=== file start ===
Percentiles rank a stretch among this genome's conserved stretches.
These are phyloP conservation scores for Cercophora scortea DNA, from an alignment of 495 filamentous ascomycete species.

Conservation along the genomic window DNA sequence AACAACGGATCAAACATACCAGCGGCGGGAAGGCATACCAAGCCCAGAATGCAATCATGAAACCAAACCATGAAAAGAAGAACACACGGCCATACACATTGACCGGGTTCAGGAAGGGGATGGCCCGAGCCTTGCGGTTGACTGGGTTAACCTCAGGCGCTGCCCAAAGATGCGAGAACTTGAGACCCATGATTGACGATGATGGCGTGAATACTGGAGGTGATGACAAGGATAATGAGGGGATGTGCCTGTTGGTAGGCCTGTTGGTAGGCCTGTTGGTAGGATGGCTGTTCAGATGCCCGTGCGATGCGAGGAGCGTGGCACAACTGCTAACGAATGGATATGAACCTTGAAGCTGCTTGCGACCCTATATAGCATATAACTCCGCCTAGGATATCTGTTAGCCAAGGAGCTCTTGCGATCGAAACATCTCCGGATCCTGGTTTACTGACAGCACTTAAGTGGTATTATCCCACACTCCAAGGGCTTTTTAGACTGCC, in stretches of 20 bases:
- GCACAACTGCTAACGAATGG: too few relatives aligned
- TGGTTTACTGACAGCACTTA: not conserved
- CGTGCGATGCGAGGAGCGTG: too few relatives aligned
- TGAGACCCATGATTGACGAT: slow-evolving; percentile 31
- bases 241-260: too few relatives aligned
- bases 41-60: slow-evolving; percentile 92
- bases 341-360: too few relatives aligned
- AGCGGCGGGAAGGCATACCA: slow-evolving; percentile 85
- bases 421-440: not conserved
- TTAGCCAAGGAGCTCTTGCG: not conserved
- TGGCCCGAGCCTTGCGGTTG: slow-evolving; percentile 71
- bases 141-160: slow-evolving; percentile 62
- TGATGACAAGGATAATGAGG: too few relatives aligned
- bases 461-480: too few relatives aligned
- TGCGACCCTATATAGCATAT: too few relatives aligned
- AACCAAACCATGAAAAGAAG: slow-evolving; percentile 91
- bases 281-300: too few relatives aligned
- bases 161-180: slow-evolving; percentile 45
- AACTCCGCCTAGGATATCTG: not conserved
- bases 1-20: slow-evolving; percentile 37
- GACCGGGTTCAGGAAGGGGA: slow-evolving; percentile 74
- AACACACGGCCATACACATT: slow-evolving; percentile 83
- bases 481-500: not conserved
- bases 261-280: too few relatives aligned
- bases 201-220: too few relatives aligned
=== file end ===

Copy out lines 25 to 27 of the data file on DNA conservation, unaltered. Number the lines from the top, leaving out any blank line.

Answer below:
- AACACACGGCCATACACATT: slow-evolving; percentile 83
- bases 481-500: not conserved
- bases 261-280: too few relatives aligned